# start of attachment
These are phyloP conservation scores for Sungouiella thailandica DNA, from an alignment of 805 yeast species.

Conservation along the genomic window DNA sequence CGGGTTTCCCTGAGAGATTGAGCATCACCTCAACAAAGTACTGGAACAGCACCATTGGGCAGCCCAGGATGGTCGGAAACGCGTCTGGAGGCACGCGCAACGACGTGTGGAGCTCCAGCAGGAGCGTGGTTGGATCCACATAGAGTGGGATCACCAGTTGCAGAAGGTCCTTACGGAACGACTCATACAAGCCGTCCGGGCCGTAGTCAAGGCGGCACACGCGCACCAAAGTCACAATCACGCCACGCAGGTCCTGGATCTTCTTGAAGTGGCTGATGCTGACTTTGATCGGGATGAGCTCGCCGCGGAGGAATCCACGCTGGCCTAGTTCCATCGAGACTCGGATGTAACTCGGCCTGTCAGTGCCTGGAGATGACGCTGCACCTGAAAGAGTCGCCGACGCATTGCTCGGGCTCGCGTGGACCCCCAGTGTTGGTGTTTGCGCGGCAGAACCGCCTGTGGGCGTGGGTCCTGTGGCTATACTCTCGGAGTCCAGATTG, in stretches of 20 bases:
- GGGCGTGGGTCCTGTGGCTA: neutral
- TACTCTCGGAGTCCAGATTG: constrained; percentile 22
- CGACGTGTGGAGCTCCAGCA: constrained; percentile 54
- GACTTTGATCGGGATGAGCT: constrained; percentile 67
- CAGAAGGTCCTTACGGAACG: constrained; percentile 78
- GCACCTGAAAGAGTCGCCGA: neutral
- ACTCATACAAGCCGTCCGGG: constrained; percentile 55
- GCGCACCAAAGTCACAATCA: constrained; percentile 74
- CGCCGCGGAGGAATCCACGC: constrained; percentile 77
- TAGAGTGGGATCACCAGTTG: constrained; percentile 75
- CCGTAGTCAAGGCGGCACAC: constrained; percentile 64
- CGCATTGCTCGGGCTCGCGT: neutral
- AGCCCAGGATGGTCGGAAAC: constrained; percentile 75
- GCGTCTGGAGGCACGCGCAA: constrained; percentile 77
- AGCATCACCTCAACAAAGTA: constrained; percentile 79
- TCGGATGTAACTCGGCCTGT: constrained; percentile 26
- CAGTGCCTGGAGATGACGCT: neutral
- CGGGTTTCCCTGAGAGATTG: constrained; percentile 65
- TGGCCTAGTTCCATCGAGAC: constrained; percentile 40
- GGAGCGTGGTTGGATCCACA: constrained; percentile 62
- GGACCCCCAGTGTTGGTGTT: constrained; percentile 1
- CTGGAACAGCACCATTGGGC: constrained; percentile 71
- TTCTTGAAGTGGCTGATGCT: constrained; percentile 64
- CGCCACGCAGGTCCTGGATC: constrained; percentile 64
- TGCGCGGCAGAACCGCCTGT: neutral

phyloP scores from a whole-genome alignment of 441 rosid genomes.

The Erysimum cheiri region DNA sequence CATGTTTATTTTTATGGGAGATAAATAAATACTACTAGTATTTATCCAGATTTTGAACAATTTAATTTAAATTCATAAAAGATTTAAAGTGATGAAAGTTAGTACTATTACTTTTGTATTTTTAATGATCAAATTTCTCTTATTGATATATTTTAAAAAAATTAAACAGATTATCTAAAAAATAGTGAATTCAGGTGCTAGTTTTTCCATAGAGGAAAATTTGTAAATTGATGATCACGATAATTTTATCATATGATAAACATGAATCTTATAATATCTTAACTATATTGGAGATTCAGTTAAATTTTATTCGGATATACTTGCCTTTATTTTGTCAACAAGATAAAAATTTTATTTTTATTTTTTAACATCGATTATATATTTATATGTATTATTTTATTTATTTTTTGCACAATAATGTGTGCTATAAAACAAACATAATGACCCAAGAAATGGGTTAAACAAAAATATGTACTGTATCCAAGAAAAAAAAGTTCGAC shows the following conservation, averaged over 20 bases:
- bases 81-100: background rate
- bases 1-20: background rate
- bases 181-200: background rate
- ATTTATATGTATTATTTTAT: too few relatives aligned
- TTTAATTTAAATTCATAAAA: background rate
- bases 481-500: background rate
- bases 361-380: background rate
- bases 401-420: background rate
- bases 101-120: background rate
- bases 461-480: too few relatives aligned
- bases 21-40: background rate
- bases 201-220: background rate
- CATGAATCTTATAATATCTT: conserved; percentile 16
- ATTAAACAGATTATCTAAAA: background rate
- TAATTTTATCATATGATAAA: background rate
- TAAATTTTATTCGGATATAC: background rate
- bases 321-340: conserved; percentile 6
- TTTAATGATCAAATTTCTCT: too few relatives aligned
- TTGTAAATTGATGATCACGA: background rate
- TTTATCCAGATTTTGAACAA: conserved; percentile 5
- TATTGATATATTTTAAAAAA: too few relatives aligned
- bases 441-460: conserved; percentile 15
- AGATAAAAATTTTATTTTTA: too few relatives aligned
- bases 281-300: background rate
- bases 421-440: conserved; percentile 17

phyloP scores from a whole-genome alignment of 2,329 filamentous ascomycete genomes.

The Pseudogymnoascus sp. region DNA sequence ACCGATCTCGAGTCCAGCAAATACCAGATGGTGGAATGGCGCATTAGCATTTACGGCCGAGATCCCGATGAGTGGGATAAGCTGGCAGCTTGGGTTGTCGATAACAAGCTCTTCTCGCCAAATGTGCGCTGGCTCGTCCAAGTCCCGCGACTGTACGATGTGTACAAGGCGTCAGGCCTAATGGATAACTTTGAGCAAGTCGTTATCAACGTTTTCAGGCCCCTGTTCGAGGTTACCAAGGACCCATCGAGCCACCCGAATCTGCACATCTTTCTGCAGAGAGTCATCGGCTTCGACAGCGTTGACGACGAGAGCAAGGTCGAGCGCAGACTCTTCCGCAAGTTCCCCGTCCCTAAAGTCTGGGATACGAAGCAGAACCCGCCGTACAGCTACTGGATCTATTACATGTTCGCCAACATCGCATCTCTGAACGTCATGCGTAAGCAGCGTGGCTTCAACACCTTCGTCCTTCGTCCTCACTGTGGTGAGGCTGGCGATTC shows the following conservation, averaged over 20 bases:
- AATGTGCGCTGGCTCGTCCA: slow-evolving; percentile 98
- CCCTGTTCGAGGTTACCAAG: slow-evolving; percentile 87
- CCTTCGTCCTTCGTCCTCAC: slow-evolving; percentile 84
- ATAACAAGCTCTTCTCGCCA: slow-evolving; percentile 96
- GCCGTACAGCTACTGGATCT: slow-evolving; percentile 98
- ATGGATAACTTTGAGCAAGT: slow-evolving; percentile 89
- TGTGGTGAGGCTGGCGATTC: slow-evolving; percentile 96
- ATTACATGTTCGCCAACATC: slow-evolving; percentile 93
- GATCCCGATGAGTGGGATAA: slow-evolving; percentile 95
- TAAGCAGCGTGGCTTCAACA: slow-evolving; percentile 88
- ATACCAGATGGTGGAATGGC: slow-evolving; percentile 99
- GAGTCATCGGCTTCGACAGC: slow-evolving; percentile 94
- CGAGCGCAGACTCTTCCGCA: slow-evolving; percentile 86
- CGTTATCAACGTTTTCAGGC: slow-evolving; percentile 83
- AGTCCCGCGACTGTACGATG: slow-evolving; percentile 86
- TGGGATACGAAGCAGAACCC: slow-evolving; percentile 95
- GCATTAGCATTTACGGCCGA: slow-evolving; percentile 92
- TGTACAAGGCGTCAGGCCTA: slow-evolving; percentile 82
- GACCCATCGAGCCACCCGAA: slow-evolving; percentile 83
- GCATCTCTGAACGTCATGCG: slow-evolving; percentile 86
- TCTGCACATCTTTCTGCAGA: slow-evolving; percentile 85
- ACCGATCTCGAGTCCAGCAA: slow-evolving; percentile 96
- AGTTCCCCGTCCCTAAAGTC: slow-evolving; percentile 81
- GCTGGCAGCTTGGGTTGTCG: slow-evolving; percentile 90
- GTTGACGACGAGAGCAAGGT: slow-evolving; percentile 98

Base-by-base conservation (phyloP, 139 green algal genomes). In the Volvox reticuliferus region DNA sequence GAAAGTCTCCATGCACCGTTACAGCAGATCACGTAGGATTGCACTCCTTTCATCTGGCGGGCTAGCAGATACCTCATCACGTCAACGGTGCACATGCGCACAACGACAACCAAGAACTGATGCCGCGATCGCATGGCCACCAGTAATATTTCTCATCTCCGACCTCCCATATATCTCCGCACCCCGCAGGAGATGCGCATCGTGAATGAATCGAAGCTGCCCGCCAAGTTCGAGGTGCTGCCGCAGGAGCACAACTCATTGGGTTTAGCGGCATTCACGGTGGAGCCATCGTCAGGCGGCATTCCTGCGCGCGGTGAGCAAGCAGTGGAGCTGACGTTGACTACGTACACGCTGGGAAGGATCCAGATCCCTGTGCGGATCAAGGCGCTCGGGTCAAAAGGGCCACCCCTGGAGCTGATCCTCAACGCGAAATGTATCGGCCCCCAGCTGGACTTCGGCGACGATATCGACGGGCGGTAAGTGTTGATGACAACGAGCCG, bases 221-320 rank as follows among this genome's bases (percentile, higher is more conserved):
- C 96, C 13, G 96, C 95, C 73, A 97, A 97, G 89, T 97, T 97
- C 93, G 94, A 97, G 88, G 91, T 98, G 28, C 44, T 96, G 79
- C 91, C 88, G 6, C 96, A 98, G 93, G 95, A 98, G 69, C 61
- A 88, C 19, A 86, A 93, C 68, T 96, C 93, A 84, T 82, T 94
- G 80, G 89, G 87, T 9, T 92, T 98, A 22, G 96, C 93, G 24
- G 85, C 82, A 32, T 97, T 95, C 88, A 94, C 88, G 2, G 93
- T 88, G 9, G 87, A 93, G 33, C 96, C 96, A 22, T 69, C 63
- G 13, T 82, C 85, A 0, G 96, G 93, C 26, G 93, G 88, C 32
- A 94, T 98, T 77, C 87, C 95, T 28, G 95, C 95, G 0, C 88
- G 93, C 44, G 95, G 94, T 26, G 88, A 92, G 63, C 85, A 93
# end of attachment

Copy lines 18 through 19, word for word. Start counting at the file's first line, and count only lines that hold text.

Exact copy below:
- TCGGATGTAACTCGGCCTGT: constrained; percentile 26
- CAGTGCCTGGAGATGACGCT: neutral